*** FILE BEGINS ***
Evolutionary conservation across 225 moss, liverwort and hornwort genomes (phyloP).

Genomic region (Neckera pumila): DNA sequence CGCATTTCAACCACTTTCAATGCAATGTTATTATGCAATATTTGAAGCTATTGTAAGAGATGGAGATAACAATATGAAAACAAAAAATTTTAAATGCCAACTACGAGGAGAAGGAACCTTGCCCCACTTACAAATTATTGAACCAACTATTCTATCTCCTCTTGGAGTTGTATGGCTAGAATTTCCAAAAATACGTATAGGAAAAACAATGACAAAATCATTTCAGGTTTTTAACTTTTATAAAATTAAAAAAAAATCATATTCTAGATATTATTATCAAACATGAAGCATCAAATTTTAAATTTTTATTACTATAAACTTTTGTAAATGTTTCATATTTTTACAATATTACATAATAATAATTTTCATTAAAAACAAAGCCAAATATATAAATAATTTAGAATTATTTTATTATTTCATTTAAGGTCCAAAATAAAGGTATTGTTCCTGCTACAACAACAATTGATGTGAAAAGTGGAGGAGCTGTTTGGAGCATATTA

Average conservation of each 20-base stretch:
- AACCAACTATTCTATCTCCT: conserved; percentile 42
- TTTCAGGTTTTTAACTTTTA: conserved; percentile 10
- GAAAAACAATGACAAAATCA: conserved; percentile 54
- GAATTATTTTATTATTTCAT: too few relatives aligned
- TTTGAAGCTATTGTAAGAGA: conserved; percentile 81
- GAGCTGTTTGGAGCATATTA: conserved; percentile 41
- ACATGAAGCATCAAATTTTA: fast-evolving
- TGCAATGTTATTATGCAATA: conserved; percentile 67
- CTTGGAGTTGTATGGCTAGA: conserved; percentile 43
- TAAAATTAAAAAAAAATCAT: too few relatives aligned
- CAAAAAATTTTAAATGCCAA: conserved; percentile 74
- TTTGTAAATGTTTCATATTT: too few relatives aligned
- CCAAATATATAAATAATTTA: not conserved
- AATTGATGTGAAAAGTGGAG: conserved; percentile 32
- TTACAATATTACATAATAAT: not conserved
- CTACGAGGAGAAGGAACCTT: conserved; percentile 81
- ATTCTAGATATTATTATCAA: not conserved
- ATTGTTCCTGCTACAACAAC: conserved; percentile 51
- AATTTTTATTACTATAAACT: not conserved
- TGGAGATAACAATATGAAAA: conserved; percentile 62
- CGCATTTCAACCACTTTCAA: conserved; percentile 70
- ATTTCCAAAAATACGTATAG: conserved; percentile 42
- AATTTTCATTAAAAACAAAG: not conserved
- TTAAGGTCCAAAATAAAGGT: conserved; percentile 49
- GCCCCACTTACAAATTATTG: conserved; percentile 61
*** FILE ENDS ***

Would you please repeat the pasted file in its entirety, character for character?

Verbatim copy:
Evolutionary conservation across 225 moss, liverwort and hornwort genomes (phyloP).

Genomic region (Neckera pumila): DNA sequence CGCATTTCAACCACTTTCAATGCAATGTTATTATGCAATATTTGAAGCTATTGTAAGAGATGGAGATAACAATATGAAAACAAAAAATTTTAAATGCCAACTACGAGGAGAAGGAACCTTGCCCCACTTACAAATTATTGAACCAACTATTCTATCTCCTCTTGGAGTTGTATGGCTAGAATTTCCAAAAATACGTATAGGAAAAACAATGACAAAATCATTTCAGGTTTTTAACTTTTATAAAATTAAAAAAAAATCATATTCTAGATATTATTATCAAACATGAAGCATCAAATTTTAAATTTTTATTACTATAAACTTTTGTAAATGTTTCATATTTTTACAATATTACATAATAATAATTTTCATTAAAAACAAAGCCAAATATATAAATAATTTAGAATTATTTTATTATTTCATTTAAGGTCCAAAATAAAGGTATTGTTCCTGCTACAACAACAATTGATGTGAAAAGTGGAGGAGCTGTTTGGAGCATATTA

Average conservation of each 20-base stretch:
- AACCAACTATTCTATCTCCT: conserved; percentile 42
- TTTCAGGTTTTTAACTTTTA: conserved; percentile 10
- GAAAAACAATGACAAAATCA: conserved; percentile 54
- GAATTATTTTATTATTTCAT: too few relatives aligned
- TTTGAAGCTATTGTAAGAGA: conserved; percentile 81
- GAGCTGTTTGGAGCATATTA: conserved; percentile 41
- ACATGAAGCATCAAATTTTA: fast-evolving
- TGCAATGTTATTATGCAATA: conserved; percentile 67
- CTTGGAGTTGTATGGCTAGA: conserved; percentile 43
- TAAAATTAAAAAAAAATCAT: too few relatives aligned
- CAAAAAATTTTAAATGCCAA: conserved; percentile 74
- TTTGTAAATGTTTCATATTT: too few relatives aligned
- CCAAATATATAAATAATTTA: not conserved
- AATTGATGTGAAAAGTGGAG: conserved; percentile 32
- TTACAATATTACATAATAAT: not conserved
- CTACGAGGAGAAGGAACCTT: conserved; percentile 81
- ATTCTAGATATTATTATCAA: not conserved
- ATTGTTCCTGCTACAACAAC: conserved; percentile 51
- AATTTTTATTACTATAAACT: not conserved
- TGGAGATAACAATATGAAAA: conserved; percentile 62
- CGCATTTCAACCACTTTCAA: conserved; percentile 70
- ATTTCCAAAAATACGTATAG: conserved; percentile 42
- AATTTTCATTAAAAACAAAG: not conserved
- TTAAGGTCCAAAATAAAGGT: conserved; percentile 49
- GCCCCACTTACAAATTATTG: conserved; percentile 61